SACRAMENTO — Gov. Arnold Schwarzenegger endorsed a plan Tuesday to radically alter the way Californians pay taxes, calling on state lawmakers to make dramatic changes before year's end to take the state off the "roller coaster ride" of boom-and-bust budgets.
The governor called a special session of the Legislature to consider proposals in a 415-page report from a government commission that spent nine months studying ways to modernize the state's tax system.
Among the ideas from the bipartisan Commission on the 21st Century Economy presented in the report and draft legislation are dramatically reduced income levies and a revolutionary new business tax that would replace existing retail sales and corporation taxes.
"I would sign it immediately," Schwarzenegger declared at a Capitol news conference. "It's an unbelievable compromise between Democrats and Republicans."
But the commission's proposals quickly came under fire from all sides, including labor unions and business groups. Among the criticisms were that the plan unfairly favors the very rich while potentially hurting California businesses and exporting jobs.
The reception from lawmakers was cordial at best. Legislative leaders who supported creation of the commission were conspicuously absent from Tuesday's news conference.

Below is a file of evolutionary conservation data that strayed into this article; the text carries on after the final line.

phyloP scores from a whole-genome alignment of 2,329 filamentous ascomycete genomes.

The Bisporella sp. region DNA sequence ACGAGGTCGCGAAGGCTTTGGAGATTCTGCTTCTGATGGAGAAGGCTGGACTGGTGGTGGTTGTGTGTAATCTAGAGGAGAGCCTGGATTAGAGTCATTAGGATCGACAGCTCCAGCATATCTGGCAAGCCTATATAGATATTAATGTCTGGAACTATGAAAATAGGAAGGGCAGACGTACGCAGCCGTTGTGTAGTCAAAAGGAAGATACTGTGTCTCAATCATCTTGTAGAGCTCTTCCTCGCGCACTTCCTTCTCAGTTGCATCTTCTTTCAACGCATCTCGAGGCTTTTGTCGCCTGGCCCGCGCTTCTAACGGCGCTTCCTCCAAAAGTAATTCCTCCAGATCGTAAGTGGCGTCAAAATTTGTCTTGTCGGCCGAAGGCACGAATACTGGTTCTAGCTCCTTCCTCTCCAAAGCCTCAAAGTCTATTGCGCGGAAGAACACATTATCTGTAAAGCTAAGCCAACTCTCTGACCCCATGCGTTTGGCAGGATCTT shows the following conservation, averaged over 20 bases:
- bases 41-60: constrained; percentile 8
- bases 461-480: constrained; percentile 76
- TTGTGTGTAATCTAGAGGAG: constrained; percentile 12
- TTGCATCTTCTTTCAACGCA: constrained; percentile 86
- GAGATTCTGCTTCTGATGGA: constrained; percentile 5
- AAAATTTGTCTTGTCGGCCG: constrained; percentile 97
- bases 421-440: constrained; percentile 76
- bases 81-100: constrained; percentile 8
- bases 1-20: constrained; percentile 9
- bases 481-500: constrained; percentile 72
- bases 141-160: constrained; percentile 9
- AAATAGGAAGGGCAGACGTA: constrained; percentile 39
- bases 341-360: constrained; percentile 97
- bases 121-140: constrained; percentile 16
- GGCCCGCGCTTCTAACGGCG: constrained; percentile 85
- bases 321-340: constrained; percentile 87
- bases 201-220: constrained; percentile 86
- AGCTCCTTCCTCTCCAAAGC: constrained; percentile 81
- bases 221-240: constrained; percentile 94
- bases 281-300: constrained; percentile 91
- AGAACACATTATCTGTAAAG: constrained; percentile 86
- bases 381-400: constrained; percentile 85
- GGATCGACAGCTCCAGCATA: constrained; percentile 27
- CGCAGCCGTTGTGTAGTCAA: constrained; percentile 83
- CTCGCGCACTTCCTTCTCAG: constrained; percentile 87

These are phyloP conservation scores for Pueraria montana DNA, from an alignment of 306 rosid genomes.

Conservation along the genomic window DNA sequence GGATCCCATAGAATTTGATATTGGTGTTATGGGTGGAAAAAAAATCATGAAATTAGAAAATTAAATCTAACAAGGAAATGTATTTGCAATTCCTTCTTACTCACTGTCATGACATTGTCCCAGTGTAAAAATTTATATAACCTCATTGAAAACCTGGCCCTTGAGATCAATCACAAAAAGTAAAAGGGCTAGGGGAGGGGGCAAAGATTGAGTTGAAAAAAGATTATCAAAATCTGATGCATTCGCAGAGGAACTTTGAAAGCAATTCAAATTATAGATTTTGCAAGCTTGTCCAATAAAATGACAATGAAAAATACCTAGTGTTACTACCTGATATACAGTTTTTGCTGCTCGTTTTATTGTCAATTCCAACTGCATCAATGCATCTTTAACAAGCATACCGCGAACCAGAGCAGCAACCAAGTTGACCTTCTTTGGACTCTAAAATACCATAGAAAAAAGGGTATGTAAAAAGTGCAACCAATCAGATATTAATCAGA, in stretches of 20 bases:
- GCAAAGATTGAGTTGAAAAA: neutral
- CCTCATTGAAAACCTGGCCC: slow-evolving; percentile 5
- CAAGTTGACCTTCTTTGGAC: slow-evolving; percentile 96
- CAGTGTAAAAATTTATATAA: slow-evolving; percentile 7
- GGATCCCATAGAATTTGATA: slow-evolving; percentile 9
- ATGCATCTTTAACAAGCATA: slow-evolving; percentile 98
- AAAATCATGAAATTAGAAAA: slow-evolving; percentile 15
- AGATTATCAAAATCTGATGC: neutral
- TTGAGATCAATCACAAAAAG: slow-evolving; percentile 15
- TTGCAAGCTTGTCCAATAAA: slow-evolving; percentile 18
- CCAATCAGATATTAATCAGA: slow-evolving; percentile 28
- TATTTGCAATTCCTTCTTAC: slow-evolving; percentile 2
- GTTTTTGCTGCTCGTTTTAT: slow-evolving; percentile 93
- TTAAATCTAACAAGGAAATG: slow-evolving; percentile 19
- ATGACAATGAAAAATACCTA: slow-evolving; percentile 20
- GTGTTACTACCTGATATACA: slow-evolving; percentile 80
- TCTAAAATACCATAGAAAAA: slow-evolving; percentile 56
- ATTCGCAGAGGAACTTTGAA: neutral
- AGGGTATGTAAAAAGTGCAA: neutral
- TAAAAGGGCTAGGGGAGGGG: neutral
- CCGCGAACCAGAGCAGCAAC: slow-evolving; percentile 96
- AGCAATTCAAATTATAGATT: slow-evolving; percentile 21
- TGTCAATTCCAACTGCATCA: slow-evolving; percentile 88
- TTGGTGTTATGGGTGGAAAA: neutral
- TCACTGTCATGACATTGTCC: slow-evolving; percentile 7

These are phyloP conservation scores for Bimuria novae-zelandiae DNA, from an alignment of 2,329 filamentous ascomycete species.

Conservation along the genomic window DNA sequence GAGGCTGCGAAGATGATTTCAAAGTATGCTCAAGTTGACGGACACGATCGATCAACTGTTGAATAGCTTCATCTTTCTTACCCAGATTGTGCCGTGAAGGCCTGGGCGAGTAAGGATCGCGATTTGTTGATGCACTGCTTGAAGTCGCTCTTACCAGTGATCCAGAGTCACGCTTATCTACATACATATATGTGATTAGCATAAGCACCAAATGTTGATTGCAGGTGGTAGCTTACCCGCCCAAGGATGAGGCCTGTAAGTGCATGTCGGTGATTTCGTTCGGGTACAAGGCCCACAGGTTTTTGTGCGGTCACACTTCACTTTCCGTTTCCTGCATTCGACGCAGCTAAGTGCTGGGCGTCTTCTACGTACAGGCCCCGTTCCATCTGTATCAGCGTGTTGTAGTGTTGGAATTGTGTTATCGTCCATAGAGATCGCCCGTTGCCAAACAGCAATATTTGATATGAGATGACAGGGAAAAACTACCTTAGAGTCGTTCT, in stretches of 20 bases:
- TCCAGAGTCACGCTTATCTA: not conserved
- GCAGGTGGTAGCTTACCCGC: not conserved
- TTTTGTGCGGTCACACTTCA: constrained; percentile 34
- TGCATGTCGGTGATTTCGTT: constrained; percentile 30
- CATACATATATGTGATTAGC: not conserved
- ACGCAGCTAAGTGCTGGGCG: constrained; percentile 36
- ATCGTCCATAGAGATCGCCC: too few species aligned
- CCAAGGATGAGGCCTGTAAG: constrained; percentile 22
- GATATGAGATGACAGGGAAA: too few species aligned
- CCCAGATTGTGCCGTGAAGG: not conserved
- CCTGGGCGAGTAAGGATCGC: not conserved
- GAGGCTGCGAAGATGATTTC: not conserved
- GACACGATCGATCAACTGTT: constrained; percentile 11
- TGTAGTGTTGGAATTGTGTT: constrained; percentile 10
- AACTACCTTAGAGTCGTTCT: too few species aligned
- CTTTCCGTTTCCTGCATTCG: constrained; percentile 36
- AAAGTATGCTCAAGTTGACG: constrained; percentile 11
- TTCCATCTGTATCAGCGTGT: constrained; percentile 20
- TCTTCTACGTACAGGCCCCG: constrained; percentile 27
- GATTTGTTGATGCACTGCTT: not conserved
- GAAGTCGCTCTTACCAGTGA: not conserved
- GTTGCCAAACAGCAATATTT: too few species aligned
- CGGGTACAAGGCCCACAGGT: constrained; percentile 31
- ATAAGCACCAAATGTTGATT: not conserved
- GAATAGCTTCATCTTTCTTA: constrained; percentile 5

"This report coddles CEOs and millionaires while kicking California families to the curb," said Assemblywoman Noreen Evans (D-Santa Rosa), chairwoman of the Assembly budget committee.
The report, in fact, fell well short of universal endorsement from the commission itself, winning support from nine of the 14 members. Some expressed concern that California could set a dangerous precedent.
"This is playing out to an audience of revenue-starved states," said Richard Pomp, a University of Connecticut law professor and commission member who opposed the final proposal. "If California thinks it has found the Holy Grail, other states will follow. But the emperor has no clothes."
Schwarzenegger vowed not to let naysayers stand in the way.
"People are scared of new things," he said, adding that he hoped to "challenge the legislative leaders to be courageous . . . to think outside the box."
Under the plan, the state's half-dozen income tax brackets would be reduced to two -- a 2.75% levy on income up to $56,000 for a married couple, and 6.5% on income exceeding that threshold.
Although all Californians would pay less income tax, the wealthy would benefit most. Those making $1 million or more a year would pay $109,000 less, compared with a $3 savings for those making less than $50,000.
Boosters of the plan said that was inevitable given the commission's key goal: to reduce volatility in state revenue. More than half of California's income tax revenue is paid by those with incomes of $200,000 or more.
The group also called for replacement of retail sales and corporation taxes with a broader business tax that would tap practically every type of free enterprise, including service providers such as lawyers and business consultants.
That new tax would be capped at 4% of net receipts -- a firm's gross receipts minus the cost of purchases from other businesses -- and affect companies with at least $500,000 in gross annual revenue.
The commission proposes ushering in the changes over five years.
Other suggestions include strengthening the state's "rainy day" fund and the creation of an independent tax dispute forum.